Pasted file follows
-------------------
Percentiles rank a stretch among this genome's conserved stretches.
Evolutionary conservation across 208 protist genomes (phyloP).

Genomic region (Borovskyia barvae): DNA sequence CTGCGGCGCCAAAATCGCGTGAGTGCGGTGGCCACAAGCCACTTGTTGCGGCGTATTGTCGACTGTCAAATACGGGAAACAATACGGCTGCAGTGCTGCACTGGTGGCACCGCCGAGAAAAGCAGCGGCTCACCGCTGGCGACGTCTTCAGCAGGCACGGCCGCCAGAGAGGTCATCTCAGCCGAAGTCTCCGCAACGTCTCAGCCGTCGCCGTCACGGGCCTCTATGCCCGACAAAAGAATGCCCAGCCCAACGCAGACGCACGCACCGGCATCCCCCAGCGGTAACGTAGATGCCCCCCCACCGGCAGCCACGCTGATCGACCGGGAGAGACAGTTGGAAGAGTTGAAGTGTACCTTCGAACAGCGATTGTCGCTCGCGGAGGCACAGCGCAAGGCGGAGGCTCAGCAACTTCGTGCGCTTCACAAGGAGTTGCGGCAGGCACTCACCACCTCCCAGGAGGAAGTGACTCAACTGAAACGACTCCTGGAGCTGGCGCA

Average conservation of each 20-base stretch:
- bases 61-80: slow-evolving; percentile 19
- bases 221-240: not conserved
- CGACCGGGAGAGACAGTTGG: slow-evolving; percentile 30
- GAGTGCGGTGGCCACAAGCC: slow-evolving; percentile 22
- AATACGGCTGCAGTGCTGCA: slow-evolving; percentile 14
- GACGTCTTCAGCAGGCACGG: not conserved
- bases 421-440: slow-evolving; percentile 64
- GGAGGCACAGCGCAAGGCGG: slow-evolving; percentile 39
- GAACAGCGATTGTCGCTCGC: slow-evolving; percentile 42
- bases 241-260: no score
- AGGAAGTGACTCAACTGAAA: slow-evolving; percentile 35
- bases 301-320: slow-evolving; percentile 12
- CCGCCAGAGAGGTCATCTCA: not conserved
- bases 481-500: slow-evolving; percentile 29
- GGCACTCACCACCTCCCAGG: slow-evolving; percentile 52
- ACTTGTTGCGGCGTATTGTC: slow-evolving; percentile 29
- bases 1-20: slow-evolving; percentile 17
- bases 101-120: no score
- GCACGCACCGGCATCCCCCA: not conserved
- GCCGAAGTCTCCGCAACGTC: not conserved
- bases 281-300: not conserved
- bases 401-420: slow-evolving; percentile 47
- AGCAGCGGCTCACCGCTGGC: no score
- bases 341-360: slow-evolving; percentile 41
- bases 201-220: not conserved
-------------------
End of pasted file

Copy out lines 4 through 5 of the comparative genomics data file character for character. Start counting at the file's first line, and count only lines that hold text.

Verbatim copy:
Average conservation of each 20-base stretch:
- bases 61-80: slow-evolving; percentile 19